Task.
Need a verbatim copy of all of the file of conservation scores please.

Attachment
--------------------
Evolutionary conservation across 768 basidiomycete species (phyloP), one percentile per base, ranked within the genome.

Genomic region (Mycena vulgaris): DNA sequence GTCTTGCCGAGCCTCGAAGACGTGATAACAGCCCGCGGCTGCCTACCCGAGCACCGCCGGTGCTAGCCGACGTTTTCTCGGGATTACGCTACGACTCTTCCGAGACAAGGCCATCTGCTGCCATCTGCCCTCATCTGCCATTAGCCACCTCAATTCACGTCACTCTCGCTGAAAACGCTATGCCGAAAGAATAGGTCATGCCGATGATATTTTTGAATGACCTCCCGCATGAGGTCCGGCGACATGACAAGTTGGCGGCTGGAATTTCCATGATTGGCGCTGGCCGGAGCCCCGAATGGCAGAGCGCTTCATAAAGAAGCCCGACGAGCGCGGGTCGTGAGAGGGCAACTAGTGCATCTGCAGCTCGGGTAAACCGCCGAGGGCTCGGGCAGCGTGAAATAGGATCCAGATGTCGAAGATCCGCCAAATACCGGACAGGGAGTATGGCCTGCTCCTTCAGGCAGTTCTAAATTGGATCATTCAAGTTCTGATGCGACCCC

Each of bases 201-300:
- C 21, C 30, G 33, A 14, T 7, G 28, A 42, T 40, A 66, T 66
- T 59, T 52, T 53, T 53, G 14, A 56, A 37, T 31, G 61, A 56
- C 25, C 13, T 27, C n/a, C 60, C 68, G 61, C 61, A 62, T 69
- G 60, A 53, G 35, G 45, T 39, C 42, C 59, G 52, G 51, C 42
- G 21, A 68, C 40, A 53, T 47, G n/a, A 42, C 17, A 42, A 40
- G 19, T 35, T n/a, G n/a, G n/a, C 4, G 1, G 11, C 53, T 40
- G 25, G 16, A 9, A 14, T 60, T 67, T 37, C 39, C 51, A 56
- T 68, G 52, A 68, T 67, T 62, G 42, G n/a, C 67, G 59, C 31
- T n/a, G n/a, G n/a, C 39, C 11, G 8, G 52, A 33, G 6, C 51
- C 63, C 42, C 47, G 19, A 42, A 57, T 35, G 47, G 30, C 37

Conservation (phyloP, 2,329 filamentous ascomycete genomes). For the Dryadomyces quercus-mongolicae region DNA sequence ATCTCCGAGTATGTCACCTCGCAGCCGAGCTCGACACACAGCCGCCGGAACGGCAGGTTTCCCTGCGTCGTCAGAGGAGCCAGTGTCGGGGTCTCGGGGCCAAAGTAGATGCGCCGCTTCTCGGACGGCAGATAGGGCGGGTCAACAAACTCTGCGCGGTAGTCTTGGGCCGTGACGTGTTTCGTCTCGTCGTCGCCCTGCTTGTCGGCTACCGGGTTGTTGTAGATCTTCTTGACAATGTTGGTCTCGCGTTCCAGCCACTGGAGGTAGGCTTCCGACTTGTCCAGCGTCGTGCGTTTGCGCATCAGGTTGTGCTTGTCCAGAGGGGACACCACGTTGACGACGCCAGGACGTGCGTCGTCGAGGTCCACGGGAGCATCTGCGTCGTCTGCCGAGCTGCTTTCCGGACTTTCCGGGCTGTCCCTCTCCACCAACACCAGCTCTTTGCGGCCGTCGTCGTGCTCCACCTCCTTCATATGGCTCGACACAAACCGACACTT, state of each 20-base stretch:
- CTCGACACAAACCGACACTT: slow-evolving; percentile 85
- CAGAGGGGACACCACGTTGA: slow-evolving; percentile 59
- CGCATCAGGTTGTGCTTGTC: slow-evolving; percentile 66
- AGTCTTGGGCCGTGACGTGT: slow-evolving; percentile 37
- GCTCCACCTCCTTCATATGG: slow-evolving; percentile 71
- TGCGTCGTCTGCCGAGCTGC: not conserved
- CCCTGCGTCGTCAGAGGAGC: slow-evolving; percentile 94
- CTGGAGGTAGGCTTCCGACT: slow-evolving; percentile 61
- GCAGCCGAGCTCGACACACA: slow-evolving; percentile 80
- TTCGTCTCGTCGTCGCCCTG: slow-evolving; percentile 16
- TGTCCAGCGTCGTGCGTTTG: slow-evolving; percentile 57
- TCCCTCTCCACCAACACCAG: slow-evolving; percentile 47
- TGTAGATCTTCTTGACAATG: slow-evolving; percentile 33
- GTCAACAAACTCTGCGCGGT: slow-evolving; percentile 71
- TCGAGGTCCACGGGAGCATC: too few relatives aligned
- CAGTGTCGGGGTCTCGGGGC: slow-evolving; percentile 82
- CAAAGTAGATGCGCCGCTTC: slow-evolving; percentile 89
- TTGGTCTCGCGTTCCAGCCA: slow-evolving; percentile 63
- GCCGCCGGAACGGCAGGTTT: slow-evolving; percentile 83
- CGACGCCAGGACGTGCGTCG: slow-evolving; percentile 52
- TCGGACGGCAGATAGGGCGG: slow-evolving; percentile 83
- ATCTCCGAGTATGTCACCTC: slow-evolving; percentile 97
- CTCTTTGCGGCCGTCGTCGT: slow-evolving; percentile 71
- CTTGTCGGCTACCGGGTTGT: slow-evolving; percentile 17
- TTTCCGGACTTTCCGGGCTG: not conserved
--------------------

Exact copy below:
Evolutionary conservation across 768 basidiomycete species (phyloP), one percentile per base, ranked within the genome.

Genomic region (Mycena vulgaris): DNA sequence GTCTTGCCGAGCCTCGAAGACGTGATAACAGCCCGCGGCTGCCTACCCGAGCACCGCCGGTGCTAGCCGACGTTTTCTCGGGATTACGCTACGACTCTTCCGAGACAAGGCCATCTGCTGCCATCTGCCCTCATCTGCCATTAGCCACCTCAATTCACGTCACTCTCGCTGAAAACGCTATGCCGAAAGAATAGGTCATGCCGATGATATTTTTGAATGACCTCCCGCATGAGGTCCGGCGACATGACAAGTTGGCGGCTGGAATTTCCATGATTGGCGCTGGCCGGAGCCCCGAATGGCAGAGCGCTTCATAAAGAAGCCCGACGAGCGCGGGTCGTGAGAGGGCAACTAGTGCATCTGCAGCTCGGGTAAACCGCCGAGGGCTCGGGCAGCGTGAAATAGGATCCAGATGTCGAAGATCCGCCAAATACCGGACAGGGAGTATGGCCTGCTCCTTCAGGCAGTTCTAAATTGGATCATTCAAGTTCTGATGCGACCCC

Each of bases 201-300:
- C 21, C 30, G 33, A 14, T 7, G 28, A 42, T 40, A 66, T 66
- T 59, T 52, T 53, T 53, G 14, A 56, A 37, T 31, G 61, A 56
- C 25, C 13, T 27, C n/a, C 60, C 68, G 61, C 61, A 62, T 69
- G 60, A 53, G 35, G 45, T 39, C 42, C 59, G 52, G 51, C 42
- G 21, A 68, C 40, A 53, T 47, G n/a, A 42, C 17, A 42, A 40
- G 19, T 35, T n/a, G n/a, G n/a, C 4, G 1, G 11, C 53, T 40
- G 25, G 16, A 9, A 14, T 60, T 67, T 37, C 39, C 51, A 56
- T 68, G 52, A 68, T 67, T 62, G 42, G n/a, C 67, G 59, C 31
- T n/a, G n/a, G n/a, C 39, C 11, G 8, G 52, A 33, G 6, C 51
- C 63, C 42, C 47, G 19, A 42, A 57, T 35, G 47, G 30, C 37

Conservation (phyloP, 2,329 filamentous ascomycete genomes). For the Dryadomyces quercus-mongolicae region DNA sequence ATCTCCGAGTATGTCACCTCGCAGCCGAGCTCGACACACAGCCGCCGGAACGGCAGGTTTCCCTGCGTCGTCAGAGGAGCCAGTGTCGGGGTCTCGGGGCCAAAGTAGATGCGCCGCTTCTCGGACGGCAGATAGGGCGGGTCAACAAACTCTGCGCGGTAGTCTTGGGCCGTGACGTGTTTCGTCTCGTCGTCGCCCTGCTTGTCGGCTACCGGGTTGTTGTAGATCTTCTTGACAATGTTGGTCTCGCGTTCCAGCCACTGGAGGTAGGCTTCCGACTTGTCCAGCGTCGTGCGTTTGCGCATCAGGTTGTGCTTGTCCAGAGGGGACACCACGTTGACGACGCCAGGACGTGCGTCGTCGAGGTCCACGGGAGCATCTGCGTCGTCTGCCGAGCTGCTTTCCGGACTTTCCGGGCTGTCCCTCTCCACCAACACCAGCTCTTTGCGGCCGTCGTCGTGCTCCACCTCCTTCATATGGCTCGACACAAACCGACACTT, state of each 20-base stretch:
- CTCGACACAAACCGACACTT: slow-evolving; percentile 85
- CAGAGGGGACACCACGTTGA: slow-evolving; percentile 59
- CGCATCAGGTTGTGCTTGTC: slow-evolving; percentile 66
- AGTCTTGGGCCGTGACGTGT: slow-evolving; percentile 37
- GCTCCACCTCCTTCATATGG: slow-evolving; percentile 71
- TGCGTCGTCTGCCGAGCTGC: not conserved
- CCCTGCGTCGTCAGAGGAGC: slow-evolving; percentile 94
- CTGGAGGTAGGCTTCCGACT: slow-evolving; percentile 61
- GCAGCCGAGCTCGACACACA: slow-evolving; percentile 80
- TTCGTCTCGTCGTCGCCCTG: slow-evolving; percentile 16
- TGTCCAGCGTCGTGCGTTTG: slow-evolving; percentile 57
- TCCCTCTCCACCAACACCAG: slow-evolving; percentile 47
- TGTAGATCTTCTTGACAATG: slow-evolving; percentile 33
- GTCAACAAACTCTGCGCGGT: slow-evolving; percentile 71
- TCGAGGTCCACGGGAGCATC: too few relatives aligned
- CAGTGTCGGGGTCTCGGGGC: slow-evolving; percentile 82
- CAAAGTAGATGCGCCGCTTC: slow-evolving; percentile 89
- TTGGTCTCGCGTTCCAGCCA: slow-evolving; percentile 63
- GCCGCCGGAACGGCAGGTTT: slow-evolving; percentile 83
- CGACGCCAGGACGTGCGTCG: slow-evolving; percentile 52
- TCGGACGGCAGATAGGGCGG: slow-evolving; percentile 83
- ATCTCCGAGTATGTCACCTC: slow-evolving; percentile 97
- CTCTTTGCGGCCGTCGTCGT: slow-evolving; percentile 71
- CTTGTCGGCTACCGGGTTGT: slow-evolving; percentile 17
- TTTCCGGACTTTCCGGGCTG: not conserved